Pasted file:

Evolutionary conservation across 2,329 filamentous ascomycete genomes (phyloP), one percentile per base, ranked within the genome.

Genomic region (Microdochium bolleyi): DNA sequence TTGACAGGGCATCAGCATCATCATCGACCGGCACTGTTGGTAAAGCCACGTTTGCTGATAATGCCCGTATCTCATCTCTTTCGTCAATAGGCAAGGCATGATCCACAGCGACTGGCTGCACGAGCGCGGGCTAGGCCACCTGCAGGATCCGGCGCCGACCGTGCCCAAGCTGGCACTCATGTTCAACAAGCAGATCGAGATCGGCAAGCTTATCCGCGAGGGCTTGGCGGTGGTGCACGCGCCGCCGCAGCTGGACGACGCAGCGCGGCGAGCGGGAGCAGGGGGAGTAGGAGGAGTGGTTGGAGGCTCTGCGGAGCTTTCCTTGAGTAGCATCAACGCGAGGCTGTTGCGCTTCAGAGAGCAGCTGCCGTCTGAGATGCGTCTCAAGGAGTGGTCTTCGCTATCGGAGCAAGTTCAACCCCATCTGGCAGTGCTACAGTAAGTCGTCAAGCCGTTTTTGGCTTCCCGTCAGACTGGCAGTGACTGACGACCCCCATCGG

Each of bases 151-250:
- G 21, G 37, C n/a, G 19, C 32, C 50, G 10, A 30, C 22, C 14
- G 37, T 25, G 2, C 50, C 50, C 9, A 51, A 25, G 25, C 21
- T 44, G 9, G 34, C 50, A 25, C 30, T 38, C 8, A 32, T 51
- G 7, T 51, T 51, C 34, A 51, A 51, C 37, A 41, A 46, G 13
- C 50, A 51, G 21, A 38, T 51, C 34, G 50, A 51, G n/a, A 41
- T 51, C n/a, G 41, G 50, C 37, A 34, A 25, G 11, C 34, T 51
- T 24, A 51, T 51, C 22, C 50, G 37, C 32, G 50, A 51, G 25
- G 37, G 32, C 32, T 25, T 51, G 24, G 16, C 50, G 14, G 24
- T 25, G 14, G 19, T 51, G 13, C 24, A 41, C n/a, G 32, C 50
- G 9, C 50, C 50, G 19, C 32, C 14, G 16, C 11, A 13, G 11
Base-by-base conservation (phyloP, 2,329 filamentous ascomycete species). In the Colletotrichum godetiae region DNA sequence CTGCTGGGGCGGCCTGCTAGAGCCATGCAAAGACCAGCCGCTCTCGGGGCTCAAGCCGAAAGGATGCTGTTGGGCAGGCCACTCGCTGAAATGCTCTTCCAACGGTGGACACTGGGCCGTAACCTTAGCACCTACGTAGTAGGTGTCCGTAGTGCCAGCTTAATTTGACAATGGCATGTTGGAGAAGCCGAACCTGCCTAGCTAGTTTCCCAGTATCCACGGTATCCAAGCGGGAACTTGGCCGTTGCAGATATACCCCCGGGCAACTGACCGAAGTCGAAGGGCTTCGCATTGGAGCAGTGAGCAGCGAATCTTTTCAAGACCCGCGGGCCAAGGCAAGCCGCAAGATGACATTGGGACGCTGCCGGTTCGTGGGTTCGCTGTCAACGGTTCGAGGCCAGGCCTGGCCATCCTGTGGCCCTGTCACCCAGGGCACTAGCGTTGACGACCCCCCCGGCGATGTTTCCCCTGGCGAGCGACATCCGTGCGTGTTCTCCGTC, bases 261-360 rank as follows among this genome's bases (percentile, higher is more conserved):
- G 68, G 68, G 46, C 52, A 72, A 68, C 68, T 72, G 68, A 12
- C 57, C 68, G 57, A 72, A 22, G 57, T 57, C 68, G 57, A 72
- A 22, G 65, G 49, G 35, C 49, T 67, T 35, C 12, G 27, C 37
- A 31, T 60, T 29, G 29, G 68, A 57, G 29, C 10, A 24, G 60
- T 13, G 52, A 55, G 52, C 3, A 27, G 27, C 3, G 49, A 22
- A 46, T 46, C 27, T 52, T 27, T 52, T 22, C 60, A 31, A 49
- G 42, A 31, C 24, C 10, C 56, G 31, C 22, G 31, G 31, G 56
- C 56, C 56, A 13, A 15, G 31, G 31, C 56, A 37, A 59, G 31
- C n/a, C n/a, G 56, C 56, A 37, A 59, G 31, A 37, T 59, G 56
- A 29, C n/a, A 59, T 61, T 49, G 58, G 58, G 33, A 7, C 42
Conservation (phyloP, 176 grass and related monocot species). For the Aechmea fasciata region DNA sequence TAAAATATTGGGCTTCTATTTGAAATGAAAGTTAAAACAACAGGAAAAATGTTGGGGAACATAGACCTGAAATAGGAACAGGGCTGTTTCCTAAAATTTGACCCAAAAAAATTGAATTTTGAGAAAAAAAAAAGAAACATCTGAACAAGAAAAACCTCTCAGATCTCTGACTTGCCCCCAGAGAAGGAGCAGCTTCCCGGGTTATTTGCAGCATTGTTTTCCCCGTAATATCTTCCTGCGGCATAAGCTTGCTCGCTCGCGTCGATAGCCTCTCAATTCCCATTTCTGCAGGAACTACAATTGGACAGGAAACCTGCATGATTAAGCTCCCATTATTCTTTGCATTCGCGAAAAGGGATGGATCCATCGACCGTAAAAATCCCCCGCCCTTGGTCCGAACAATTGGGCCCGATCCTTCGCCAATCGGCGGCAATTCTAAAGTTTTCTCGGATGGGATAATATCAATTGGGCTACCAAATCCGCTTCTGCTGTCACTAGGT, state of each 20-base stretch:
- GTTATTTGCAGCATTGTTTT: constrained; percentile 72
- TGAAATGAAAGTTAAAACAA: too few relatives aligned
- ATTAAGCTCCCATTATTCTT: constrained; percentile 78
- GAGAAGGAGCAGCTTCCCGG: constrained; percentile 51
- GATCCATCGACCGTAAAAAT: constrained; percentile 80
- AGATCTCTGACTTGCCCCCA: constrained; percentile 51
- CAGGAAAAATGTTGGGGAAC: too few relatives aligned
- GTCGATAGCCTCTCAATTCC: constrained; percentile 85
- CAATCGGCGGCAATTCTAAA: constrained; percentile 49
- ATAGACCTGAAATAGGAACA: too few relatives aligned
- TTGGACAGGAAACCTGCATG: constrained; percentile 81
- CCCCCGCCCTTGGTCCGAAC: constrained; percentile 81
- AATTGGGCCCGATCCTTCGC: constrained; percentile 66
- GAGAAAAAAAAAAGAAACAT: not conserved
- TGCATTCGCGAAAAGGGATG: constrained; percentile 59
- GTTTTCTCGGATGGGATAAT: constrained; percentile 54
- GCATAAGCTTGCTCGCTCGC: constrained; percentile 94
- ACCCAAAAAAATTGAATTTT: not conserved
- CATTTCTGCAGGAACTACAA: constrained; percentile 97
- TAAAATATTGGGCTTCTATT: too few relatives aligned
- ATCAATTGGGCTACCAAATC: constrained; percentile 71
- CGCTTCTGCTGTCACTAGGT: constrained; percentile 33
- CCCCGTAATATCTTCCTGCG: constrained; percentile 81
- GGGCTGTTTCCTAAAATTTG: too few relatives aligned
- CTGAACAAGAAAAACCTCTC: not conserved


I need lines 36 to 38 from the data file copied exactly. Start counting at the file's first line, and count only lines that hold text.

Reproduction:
- TTGGACAGGAAACCTGCATG: constrained; percentile 81
- CCCCCGCCCTTGGTCCGAAC: constrained; percentile 81
- AATTGGGCCCGATCCTTCGC: constrained; percentile 66